Maruti Suzuki, India’s largest carmaker, has asked the government to reconsider the necessary six airbags legislation, claiming that it will harm the already-shrinking small car industry. RC Bhargava, Chairperson of Maruti Suzuki India, explained that this action could further harm industry jobs.
While the number of road accidents in India is comparable to that of Japan and Germany, the number of fatalities is far higher. According to a World Bank report issued last year, India accounted for 11% of all road accident-related fatalities worldwide. Every year, over 1.5 lakh people are killed in vehicle accidents throughout the country. Because of these factors, it is critical to improving road safety.
To accommodate the additional four airbags, a lot of adjustments must be made to an entry-level vehicle such as the Maruti Suzuki Alto. Alto comes standard with driver and passenger airbags in its present configuration. The total cost of installing the extra airbags and sensors will be roughly Rs 20,000.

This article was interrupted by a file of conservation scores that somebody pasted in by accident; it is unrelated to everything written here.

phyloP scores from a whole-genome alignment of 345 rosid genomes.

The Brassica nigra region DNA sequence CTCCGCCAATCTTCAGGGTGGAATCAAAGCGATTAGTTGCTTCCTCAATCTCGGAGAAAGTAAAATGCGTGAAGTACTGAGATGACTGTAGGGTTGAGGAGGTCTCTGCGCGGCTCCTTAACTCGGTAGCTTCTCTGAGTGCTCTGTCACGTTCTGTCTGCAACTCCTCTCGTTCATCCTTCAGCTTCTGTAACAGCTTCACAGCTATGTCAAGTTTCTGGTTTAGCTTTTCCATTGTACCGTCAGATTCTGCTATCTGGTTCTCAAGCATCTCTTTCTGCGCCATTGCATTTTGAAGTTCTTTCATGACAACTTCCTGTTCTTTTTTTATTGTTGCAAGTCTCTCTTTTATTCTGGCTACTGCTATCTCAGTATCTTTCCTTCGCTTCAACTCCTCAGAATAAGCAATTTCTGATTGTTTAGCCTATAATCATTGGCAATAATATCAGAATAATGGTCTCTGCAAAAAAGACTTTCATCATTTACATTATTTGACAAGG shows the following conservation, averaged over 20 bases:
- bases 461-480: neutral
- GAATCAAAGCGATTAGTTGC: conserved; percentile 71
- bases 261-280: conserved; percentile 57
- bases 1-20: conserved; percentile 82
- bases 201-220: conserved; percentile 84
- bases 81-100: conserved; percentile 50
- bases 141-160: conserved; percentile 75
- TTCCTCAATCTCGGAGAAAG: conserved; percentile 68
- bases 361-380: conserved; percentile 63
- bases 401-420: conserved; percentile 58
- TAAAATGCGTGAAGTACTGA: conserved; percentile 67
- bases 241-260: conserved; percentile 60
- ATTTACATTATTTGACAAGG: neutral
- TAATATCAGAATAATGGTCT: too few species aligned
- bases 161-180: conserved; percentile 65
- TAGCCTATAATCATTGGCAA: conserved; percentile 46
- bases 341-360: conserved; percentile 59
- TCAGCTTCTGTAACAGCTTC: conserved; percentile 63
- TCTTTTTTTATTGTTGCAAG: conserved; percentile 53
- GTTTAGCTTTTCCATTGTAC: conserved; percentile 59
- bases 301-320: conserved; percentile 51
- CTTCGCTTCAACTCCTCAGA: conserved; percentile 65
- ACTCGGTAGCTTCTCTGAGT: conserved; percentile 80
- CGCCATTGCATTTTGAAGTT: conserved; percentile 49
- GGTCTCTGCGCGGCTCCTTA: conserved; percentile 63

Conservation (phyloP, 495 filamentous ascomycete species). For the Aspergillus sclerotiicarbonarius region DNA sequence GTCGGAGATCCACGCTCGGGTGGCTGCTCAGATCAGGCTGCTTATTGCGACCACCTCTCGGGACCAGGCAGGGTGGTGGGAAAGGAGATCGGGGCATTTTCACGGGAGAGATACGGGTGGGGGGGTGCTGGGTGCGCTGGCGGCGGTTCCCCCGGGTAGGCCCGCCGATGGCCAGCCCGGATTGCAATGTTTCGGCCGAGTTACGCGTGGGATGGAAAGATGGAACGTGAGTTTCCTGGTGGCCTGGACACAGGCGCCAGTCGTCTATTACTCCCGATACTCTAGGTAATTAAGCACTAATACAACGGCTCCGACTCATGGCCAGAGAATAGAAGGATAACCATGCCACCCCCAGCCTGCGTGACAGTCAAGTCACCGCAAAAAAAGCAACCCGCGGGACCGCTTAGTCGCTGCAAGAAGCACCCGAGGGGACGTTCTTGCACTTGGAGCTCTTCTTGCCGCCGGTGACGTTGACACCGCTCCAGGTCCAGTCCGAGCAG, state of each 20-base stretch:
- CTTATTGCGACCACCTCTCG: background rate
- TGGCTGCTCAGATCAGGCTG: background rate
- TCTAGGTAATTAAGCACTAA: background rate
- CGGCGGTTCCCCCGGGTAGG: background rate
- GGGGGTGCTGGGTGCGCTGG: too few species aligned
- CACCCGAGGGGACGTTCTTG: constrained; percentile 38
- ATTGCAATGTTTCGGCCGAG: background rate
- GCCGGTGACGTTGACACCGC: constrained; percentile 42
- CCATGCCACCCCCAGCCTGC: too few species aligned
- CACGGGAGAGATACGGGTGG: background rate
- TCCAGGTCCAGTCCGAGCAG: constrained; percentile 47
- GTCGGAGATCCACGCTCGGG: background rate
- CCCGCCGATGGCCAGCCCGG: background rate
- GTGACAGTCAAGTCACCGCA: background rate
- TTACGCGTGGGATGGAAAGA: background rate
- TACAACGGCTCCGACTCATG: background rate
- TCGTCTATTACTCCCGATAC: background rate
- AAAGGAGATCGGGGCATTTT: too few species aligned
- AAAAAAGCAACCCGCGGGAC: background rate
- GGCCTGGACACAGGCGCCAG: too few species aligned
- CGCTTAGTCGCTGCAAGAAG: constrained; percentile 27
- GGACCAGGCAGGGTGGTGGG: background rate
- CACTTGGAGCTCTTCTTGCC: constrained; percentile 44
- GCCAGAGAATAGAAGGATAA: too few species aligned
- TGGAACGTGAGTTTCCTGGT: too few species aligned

While the price increase due to six airbags may be doable for consumers purchasing entry-level SUVs and sedans, it can be difficult for first-time buyers. A person moving from a two-wheeler to an Alto, for example, may find it difficult to accept the higher cost. Such reasons may limit tiny car sales, leading the business to cancel particular models.
While the government may have solid reasons for mandating six airbags, Maruti’s reasoning cannot be dismissed entirely. As a developing country, a large proportion of car customers rely on compact cars. If carmakers are compelled to stop tiny cars, the drive to promote CNG use will suffer. Currently, compact cars have the biggest sales of CNG models. Maruti is the leading manufacturer of factory-fitted CNG vehicles, therefore if the 6-airbag restriction has an unfavourable effect on sales, the company will suffer greatly.
It will be interesting to observe how the government handles the resistance to the 6-airbag regulation and whether a better-balanced solution can be found. Other measures, such as stiffer driving licence examinations and increased traffic safety awareness, may be required to make our roads safer.